Giving Up

Giving up something that had brought you thus far is often painful and an unthinkable thing to do.

But sometimes, it might be the right thing to do to move forward…

And those who cannot take on this pain will be left behind, threading water

With the recent tremendous growth in fan base, the spectacular movies, famous post credit scenes, Marvel has undoubtedly won the hearts of the many and dominated the entertainment scene since the 1st Avenger appeared in cinemas (Robert Downey Junior, RDJ, aka Ironman)

However, it wasn’t that long ago as well where Marvel had plunged to the bottom before managing to climb its way back up.

As famous as Marvel is now and as many Marvel fans there are now, a vast majority of recent Marvel fans (since RDJ and probably Hugh Jackman aka Wolverine) had never read a single copy of the Marvel comic books.

The golden era and the rise of Marvel vs DC Comics (Superman & Batman) in the mid & late 1900s were probably what old hardcore fans would refer to as the best days of comics.

DC Comics were the #1 selling comics back when Superman and Batman was released and Marvel was a distant #2. The iconic character symbolizing peace and hope was just too hard to beat especially when countries were in the midst and later just stepping out of the world war periods.

Marvel took a dramatic turn to portray super heroes that had more human weaknesses, societal problems and mis-fits to reflect and connect with the wider mass audience on the ground. High schoolers were now hero-capable, despite their naivity, inexperience and freckles.

This grounded genre pushed Marvel into the top spot and as much as more than 60% market share squeezing out DC Comics back in the days.

However, this did not last forever.

As business change hands, management chased comic book sales and deployed strategies in quadrupling the amount of comic books produced.

Why sell 1 million comic books when you can sell 4 million of them and at a higher price?

And it did incredibly well! As comic book fans around the world had more content and more options. Marvel suddenly were bringing in massive amount of sales never seen before.

However, comic books weren’t taking on new fans. In fact, over the years, less and less people are reading books! And these new comics/products were shafted down to the loyal customers who mostly just wanted to make their collection complete.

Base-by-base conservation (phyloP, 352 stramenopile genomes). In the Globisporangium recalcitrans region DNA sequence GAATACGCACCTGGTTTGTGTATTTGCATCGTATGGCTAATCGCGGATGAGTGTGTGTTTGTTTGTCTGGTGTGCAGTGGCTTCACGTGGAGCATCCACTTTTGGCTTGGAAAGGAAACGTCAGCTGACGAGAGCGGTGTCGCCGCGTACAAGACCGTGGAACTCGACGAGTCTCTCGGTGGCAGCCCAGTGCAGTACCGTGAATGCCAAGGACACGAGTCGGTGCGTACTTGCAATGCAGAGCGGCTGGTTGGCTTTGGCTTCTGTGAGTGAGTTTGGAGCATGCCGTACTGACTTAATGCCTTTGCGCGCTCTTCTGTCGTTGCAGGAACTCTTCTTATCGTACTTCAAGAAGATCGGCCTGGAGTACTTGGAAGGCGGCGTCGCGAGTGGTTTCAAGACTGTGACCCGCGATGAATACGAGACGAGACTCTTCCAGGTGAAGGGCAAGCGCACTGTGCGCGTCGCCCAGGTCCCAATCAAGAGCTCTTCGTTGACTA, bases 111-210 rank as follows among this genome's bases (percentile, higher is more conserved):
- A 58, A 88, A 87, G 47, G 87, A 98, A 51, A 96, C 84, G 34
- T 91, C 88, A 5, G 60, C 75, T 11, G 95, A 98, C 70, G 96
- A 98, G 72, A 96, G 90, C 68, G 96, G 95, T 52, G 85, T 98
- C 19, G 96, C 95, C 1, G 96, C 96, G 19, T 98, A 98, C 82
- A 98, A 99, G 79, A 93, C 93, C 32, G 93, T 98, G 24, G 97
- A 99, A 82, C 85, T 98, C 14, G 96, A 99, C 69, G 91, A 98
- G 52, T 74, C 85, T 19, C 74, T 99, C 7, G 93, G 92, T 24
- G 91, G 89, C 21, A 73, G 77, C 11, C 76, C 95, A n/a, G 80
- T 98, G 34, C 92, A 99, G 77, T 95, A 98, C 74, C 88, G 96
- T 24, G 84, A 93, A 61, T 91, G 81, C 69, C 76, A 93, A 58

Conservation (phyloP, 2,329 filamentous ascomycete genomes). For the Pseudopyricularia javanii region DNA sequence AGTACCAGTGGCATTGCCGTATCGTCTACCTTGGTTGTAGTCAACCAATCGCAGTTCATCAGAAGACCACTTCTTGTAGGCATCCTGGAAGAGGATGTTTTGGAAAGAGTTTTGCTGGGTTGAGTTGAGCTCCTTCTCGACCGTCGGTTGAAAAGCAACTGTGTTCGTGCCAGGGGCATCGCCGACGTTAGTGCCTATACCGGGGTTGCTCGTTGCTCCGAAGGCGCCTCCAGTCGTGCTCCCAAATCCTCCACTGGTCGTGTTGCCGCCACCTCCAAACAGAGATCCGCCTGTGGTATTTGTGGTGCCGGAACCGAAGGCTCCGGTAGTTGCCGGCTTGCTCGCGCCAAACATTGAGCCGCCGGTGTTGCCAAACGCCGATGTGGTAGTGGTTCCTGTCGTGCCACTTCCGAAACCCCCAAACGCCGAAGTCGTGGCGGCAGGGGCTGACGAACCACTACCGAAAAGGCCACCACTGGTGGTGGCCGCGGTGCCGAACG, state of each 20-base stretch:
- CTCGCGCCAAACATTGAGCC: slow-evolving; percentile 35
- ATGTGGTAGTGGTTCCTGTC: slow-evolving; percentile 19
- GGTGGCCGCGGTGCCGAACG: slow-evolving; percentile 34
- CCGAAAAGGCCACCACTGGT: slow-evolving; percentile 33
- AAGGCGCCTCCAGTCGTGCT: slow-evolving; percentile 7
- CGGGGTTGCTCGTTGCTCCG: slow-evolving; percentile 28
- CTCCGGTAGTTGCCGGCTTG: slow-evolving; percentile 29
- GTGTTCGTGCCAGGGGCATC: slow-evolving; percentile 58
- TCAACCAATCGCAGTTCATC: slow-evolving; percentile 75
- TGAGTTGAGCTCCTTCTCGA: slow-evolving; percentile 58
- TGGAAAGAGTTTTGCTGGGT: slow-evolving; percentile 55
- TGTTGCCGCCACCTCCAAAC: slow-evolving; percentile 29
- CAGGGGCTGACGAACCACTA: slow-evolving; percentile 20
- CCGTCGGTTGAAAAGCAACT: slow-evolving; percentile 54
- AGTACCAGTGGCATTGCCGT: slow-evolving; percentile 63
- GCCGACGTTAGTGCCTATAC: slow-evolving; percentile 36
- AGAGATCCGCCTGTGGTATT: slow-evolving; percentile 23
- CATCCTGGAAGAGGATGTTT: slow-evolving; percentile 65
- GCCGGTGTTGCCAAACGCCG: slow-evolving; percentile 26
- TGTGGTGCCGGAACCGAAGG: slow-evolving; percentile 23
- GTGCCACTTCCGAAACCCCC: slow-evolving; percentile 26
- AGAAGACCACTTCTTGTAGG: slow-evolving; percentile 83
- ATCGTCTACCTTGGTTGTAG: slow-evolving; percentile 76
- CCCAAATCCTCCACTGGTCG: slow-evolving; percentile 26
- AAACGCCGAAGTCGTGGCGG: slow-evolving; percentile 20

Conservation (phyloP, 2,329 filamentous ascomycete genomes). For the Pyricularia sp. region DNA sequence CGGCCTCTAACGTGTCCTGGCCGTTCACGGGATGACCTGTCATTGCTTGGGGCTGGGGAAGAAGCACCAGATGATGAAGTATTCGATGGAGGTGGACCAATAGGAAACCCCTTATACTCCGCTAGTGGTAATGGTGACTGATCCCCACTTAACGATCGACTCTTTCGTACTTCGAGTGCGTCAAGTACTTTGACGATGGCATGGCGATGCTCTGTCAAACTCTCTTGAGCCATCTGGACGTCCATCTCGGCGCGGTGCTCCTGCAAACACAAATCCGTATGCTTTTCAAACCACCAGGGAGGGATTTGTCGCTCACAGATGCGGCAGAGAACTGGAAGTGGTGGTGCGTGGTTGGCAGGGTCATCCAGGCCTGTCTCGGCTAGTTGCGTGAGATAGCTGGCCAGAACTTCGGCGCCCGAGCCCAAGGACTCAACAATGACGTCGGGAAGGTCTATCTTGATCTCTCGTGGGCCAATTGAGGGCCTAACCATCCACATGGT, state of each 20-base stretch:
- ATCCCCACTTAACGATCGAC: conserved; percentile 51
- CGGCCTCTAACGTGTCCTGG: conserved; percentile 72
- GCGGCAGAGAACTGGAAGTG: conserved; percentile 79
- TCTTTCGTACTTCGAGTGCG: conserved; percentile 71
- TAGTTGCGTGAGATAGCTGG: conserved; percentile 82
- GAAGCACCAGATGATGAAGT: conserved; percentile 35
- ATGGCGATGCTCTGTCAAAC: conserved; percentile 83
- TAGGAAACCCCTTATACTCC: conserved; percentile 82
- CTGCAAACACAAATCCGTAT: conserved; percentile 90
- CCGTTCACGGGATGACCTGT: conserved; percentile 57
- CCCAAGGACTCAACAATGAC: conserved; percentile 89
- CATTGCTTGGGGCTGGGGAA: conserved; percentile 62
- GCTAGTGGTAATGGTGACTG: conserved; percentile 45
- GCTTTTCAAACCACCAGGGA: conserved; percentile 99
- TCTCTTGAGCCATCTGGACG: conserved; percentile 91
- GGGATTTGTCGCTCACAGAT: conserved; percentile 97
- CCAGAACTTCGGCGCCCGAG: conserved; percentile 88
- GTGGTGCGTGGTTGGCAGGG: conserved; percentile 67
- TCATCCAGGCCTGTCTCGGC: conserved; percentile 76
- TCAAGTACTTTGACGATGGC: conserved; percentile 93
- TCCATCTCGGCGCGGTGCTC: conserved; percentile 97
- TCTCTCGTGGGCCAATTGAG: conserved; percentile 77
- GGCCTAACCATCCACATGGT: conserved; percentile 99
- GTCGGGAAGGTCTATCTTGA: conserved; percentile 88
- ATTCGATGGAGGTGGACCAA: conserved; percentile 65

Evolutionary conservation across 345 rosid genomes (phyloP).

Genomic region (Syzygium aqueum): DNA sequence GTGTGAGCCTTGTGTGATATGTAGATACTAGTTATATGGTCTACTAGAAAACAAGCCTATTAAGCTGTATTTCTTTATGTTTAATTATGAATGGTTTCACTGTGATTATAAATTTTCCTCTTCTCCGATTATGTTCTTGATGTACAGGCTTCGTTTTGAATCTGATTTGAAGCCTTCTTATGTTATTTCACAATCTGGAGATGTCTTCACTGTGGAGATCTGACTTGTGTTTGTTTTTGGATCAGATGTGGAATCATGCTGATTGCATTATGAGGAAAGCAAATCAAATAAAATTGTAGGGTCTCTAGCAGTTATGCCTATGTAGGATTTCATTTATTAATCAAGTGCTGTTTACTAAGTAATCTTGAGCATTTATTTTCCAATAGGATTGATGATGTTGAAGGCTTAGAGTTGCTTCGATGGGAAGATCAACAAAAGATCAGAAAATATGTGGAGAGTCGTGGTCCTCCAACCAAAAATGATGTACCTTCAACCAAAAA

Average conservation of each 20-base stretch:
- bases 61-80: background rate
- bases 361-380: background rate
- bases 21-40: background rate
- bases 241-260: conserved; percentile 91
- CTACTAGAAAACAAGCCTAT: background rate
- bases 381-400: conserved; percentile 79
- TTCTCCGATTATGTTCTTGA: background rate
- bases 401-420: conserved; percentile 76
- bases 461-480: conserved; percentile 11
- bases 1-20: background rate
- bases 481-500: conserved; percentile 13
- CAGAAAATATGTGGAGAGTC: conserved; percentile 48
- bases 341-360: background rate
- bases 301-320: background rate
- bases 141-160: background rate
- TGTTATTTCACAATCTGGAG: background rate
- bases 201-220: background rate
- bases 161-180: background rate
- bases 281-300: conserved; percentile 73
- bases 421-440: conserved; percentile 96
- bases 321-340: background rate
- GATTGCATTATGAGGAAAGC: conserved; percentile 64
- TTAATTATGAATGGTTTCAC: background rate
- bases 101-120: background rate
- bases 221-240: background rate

To make things worse, in order to try and sell even more comic books, Marvel wrote their story content split into multiple copies, versions and introduced popular characters crossing over into the less popular stories. This way, they can force fans to buy their less popular titles as part of the popular hero story is only written there. Genius…

Being a listed company, Marvel was under intense pressure to keep its sales up. By this time, its 60% market share had dropped to 45% and then 30%.

However, there was no other way forward but to try and think how to sell even more comic books. Ultimately, it is the Core of what they do, they had to go back to the basics and focus on how to better sell comic books which is 90% of Marvel’s business.

Spiderman teaming up with everyone and anyone they could find

And finally, it went bust. Its share price crashed from $35 to $2 and had accumulated ​>$600m in debt.

Until, of course, when the hero they needed, finally arrived.

Literally, without a single comic book sold to new fans. Marvel turned to an alternate form of “distribution” to reach a much much wider fan base.

How much wider?

Would you cling on to the comic book business that made up 90% of the company? Are you prepared to give it up when you need to?

What if… you now see another business that’s doing almost exactly the same thing but equipped with the knowledge of what Marvel went through?


Thank you for reading.

~ from your friendly neighbourhood…

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